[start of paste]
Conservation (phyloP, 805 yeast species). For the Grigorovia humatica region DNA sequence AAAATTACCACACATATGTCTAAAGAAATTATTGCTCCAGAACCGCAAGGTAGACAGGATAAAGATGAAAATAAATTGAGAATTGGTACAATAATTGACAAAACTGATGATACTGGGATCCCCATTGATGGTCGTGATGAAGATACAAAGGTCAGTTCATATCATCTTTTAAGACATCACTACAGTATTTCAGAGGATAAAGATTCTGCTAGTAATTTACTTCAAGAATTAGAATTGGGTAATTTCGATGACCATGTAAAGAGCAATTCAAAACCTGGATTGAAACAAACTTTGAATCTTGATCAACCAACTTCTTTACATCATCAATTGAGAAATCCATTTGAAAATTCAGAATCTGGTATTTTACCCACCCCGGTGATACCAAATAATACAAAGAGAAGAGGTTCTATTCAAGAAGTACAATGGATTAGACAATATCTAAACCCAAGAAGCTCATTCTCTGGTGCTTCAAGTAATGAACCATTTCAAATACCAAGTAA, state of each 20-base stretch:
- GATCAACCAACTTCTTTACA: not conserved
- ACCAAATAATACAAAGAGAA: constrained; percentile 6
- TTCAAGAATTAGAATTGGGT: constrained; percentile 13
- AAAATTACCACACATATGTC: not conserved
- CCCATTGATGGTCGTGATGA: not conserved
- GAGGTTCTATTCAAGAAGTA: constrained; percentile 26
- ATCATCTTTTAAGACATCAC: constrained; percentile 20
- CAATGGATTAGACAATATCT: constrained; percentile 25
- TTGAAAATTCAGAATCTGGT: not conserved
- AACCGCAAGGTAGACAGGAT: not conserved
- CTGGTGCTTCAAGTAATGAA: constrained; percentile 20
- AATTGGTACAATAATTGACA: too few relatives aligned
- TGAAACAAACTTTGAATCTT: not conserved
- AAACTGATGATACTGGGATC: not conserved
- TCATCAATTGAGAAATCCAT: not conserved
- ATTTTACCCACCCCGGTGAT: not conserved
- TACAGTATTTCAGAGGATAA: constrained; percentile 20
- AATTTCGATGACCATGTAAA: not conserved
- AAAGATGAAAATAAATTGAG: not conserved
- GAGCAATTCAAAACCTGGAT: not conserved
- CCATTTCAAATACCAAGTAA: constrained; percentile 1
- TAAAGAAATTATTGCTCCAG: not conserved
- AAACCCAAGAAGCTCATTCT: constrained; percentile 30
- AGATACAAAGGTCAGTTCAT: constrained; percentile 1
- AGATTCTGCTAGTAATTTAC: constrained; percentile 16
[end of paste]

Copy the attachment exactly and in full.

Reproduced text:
Conservation (phyloP, 805 yeast species). For the Grigorovia humatica region DNA sequence AAAATTACCACACATATGTCTAAAGAAATTATTGCTCCAGAACCGCAAGGTAGACAGGATAAAGATGAAAATAAATTGAGAATTGGTACAATAATTGACAAAACTGATGATACTGGGATCCCCATTGATGGTCGTGATGAAGATACAAAGGTCAGTTCATATCATCTTTTAAGACATCACTACAGTATTTCAGAGGATAAAGATTCTGCTAGTAATTTACTTCAAGAATTAGAATTGGGTAATTTCGATGACCATGTAAAGAGCAATTCAAAACCTGGATTGAAACAAACTTTGAATCTTGATCAACCAACTTCTTTACATCATCAATTGAGAAATCCATTTGAAAATTCAGAATCTGGTATTTTACCCACCCCGGTGATACCAAATAATACAAAGAGAAGAGGTTCTATTCAAGAAGTACAATGGATTAGACAATATCTAAACCCAAGAAGCTCATTCTCTGGTGCTTCAAGTAATGAACCATTTCAAATACCAAGTAA, state of each 20-base stretch:
- GATCAACCAACTTCTTTACA: not conserved
- ACCAAATAATACAAAGAGAA: constrained; percentile 6
- TTCAAGAATTAGAATTGGGT: constrained; percentile 13
- AAAATTACCACACATATGTC: not conserved
- CCCATTGATGGTCGTGATGA: not conserved
- GAGGTTCTATTCAAGAAGTA: constrained; percentile 26
- ATCATCTTTTAAGACATCAC: constrained; percentile 20
- CAATGGATTAGACAATATCT: constrained; percentile 25
- TTGAAAATTCAGAATCTGGT: not conserved
- AACCGCAAGGTAGACAGGAT: not conserved
- CTGGTGCTTCAAGTAATGAA: constrained; percentile 20
- AATTGGTACAATAATTGACA: too few relatives aligned
- TGAAACAAACTTTGAATCTT: not conserved
- AAACTGATGATACTGGGATC: not conserved
- TCATCAATTGAGAAATCCAT: not conserved
- ATTTTACCCACCCCGGTGAT: not conserved
- TACAGTATTTCAGAGGATAA: constrained; percentile 20
- AATTTCGATGACCATGTAAA: not conserved
- AAAGATGAAAATAAATTGAG: not conserved
- GAGCAATTCAAAACCTGGAT: not conserved
- CCATTTCAAATACCAAGTAA: constrained; percentile 1
- TAAAGAAATTATTGCTCCAG: not conserved
- AAACCCAAGAAGCTCATTCT: constrained; percentile 30
- AGATACAAAGGTCAGTTCAT: constrained; percentile 1
- AGATTCTGCTAGTAATTTAC: constrained; percentile 16